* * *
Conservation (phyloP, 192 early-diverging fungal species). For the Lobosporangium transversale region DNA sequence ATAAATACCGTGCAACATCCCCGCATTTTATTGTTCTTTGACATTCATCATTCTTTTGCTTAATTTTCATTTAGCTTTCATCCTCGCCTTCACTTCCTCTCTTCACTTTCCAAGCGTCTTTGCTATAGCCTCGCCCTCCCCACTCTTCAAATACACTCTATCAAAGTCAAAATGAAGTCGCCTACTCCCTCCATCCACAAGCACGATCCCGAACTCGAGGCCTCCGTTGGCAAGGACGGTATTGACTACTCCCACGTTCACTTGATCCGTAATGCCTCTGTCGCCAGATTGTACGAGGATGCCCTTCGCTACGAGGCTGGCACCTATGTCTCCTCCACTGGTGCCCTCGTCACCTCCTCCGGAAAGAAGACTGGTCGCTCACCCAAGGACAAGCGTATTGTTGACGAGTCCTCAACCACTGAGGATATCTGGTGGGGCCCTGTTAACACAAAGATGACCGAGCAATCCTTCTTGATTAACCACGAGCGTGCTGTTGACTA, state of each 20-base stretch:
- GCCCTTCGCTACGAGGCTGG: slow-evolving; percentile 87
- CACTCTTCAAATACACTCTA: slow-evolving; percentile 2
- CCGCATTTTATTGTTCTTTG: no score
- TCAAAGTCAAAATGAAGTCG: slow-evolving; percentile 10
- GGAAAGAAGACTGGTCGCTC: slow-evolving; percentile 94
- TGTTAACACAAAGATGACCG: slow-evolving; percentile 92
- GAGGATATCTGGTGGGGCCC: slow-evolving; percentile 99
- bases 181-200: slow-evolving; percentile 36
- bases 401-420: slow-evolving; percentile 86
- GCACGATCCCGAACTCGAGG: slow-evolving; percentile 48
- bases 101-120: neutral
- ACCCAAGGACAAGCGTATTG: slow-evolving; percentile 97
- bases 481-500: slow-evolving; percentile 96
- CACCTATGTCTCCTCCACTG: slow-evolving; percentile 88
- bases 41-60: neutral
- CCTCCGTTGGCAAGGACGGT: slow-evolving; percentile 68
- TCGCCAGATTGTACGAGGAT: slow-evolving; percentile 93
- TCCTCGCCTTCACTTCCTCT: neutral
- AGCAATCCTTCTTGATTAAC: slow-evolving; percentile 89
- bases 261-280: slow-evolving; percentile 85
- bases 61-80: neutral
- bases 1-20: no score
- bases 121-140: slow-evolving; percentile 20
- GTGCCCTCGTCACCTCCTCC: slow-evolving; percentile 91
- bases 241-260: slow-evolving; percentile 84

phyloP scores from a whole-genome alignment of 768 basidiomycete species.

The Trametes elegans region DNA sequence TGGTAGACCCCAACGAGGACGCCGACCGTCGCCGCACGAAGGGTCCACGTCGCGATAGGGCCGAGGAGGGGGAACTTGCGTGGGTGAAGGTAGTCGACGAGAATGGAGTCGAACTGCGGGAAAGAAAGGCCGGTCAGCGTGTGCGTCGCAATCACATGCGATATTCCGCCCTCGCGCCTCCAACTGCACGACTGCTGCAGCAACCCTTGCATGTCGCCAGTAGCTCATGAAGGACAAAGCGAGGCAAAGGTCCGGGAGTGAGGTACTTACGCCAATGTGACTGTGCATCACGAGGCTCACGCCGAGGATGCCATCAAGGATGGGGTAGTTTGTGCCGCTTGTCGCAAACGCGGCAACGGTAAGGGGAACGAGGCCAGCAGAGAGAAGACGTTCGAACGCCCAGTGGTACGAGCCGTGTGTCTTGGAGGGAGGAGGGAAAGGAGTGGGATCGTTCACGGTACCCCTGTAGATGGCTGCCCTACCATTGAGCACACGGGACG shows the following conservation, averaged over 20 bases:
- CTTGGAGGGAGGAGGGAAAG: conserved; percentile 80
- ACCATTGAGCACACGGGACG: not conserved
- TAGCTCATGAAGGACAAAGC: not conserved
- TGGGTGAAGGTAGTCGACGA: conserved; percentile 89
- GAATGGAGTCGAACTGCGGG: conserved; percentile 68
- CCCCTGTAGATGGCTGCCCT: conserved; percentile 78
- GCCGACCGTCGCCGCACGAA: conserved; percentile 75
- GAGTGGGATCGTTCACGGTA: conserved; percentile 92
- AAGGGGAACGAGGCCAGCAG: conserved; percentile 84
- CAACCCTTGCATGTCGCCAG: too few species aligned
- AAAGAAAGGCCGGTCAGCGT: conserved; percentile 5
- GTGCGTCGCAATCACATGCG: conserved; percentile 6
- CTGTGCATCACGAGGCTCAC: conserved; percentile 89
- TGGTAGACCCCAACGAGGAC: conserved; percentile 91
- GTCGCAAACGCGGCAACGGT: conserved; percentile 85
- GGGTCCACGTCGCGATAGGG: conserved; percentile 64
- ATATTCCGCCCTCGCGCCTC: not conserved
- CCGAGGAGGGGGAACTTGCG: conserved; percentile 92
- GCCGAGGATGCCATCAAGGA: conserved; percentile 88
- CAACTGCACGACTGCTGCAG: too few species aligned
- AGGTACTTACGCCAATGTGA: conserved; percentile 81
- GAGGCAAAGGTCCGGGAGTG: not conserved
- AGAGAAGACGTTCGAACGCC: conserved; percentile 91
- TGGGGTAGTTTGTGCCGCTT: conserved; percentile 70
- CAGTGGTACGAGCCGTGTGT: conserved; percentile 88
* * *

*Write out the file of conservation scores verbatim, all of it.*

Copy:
Conservation (phyloP, 192 early-diverging fungal species). For the Lobosporangium transversale region DNA sequence ATAAATACCGTGCAACATCCCCGCATTTTATTGTTCTTTGACATTCATCATTCTTTTGCTTAATTTTCATTTAGCTTTCATCCTCGCCTTCACTTCCTCTCTTCACTTTCCAAGCGTCTTTGCTATAGCCTCGCCCTCCCCACTCTTCAAATACACTCTATCAAAGTCAAAATGAAGTCGCCTACTCCCTCCATCCACAAGCACGATCCCGAACTCGAGGCCTCCGTTGGCAAGGACGGTATTGACTACTCCCACGTTCACTTGATCCGTAATGCCTCTGTCGCCAGATTGTACGAGGATGCCCTTCGCTACGAGGCTGGCACCTATGTCTCCTCCACTGGTGCCCTCGTCACCTCCTCCGGAAAGAAGACTGGTCGCTCACCCAAGGACAAGCGTATTGTTGACGAGTCCTCAACCACTGAGGATATCTGGTGGGGCCCTGTTAACACAAAGATGACCGAGCAATCCTTCTTGATTAACCACGAGCGTGCTGTTGACTA, state of each 20-base stretch:
- GCCCTTCGCTACGAGGCTGG: slow-evolving; percentile 87
- CACTCTTCAAATACACTCTA: slow-evolving; percentile 2
- CCGCATTTTATTGTTCTTTG: no score
- TCAAAGTCAAAATGAAGTCG: slow-evolving; percentile 10
- GGAAAGAAGACTGGTCGCTC: slow-evolving; percentile 94
- TGTTAACACAAAGATGACCG: slow-evolving; percentile 92
- GAGGATATCTGGTGGGGCCC: slow-evolving; percentile 99
- bases 181-200: slow-evolving; percentile 36
- bases 401-420: slow-evolving; percentile 86
- GCACGATCCCGAACTCGAGG: slow-evolving; percentile 48
- bases 101-120: neutral
- ACCCAAGGACAAGCGTATTG: slow-evolving; percentile 97
- bases 481-500: slow-evolving; percentile 96
- CACCTATGTCTCCTCCACTG: slow-evolving; percentile 88
- bases 41-60: neutral
- CCTCCGTTGGCAAGGACGGT: slow-evolving; percentile 68
- TCGCCAGATTGTACGAGGAT: slow-evolving; percentile 93
- TCCTCGCCTTCACTTCCTCT: neutral
- AGCAATCCTTCTTGATTAAC: slow-evolving; percentile 89
- bases 261-280: slow-evolving; percentile 85
- bases 61-80: neutral
- bases 1-20: no score
- bases 121-140: slow-evolving; percentile 20
- GTGCCCTCGTCACCTCCTCC: slow-evolving; percentile 91
- bases 241-260: slow-evolving; percentile 84

phyloP scores from a whole-genome alignment of 768 basidiomycete species.

The Trametes elegans region DNA sequence TGGTAGACCCCAACGAGGACGCCGACCGTCGCCGCACGAAGGGTCCACGTCGCGATAGGGCCGAGGAGGGGGAACTTGCGTGGGTGAAGGTAGTCGACGAGAATGGAGTCGAACTGCGGGAAAGAAAGGCCGGTCAGCGTGTGCGTCGCAATCACATGCGATATTCCGCCCTCGCGCCTCCAACTGCACGACTGCTGCAGCAACCCTTGCATGTCGCCAGTAGCTCATGAAGGACAAAGCGAGGCAAAGGTCCGGGAGTGAGGTACTTACGCCAATGTGACTGTGCATCACGAGGCTCACGCCGAGGATGCCATCAAGGATGGGGTAGTTTGTGCCGCTTGTCGCAAACGCGGCAACGGTAAGGGGAACGAGGCCAGCAGAGAGAAGACGTTCGAACGCCCAGTGGTACGAGCCGTGTGTCTTGGAGGGAGGAGGGAAAGGAGTGGGATCGTTCACGGTACCCCTGTAGATGGCTGCCCTACCATTGAGCACACGGGACG shows the following conservation, averaged over 20 bases:
- CTTGGAGGGAGGAGGGAAAG: conserved; percentile 80
- ACCATTGAGCACACGGGACG: not conserved
- TAGCTCATGAAGGACAAAGC: not conserved
- TGGGTGAAGGTAGTCGACGA: conserved; percentile 89
- GAATGGAGTCGAACTGCGGG: conserved; percentile 68
- CCCCTGTAGATGGCTGCCCT: conserved; percentile 78
- GCCGACCGTCGCCGCACGAA: conserved; percentile 75
- GAGTGGGATCGTTCACGGTA: conserved; percentile 92
- AAGGGGAACGAGGCCAGCAG: conserved; percentile 84
- CAACCCTTGCATGTCGCCAG: too few species aligned
- AAAGAAAGGCCGGTCAGCGT: conserved; percentile 5
- GTGCGTCGCAATCACATGCG: conserved; percentile 6
- CTGTGCATCACGAGGCTCAC: conserved; percentile 89
- TGGTAGACCCCAACGAGGAC: conserved; percentile 91
- GTCGCAAACGCGGCAACGGT: conserved; percentile 85
- GGGTCCACGTCGCGATAGGG: conserved; percentile 64
- ATATTCCGCCCTCGCGCCTC: not conserved
- CCGAGGAGGGGGAACTTGCG: conserved; percentile 92
- GCCGAGGATGCCATCAAGGA: conserved; percentile 88
- CAACTGCACGACTGCTGCAG: too few species aligned
- AGGTACTTACGCCAATGTGA: conserved; percentile 81
- GAGGCAAAGGTCCGGGAGTG: not conserved
- AGAGAAGACGTTCGAACGCC: conserved; percentile 91
- TGGGGTAGTTTGTGCCGCTT: conserved; percentile 70
- CAGTGGTACGAGCCGTGTGT: conserved; percentile 88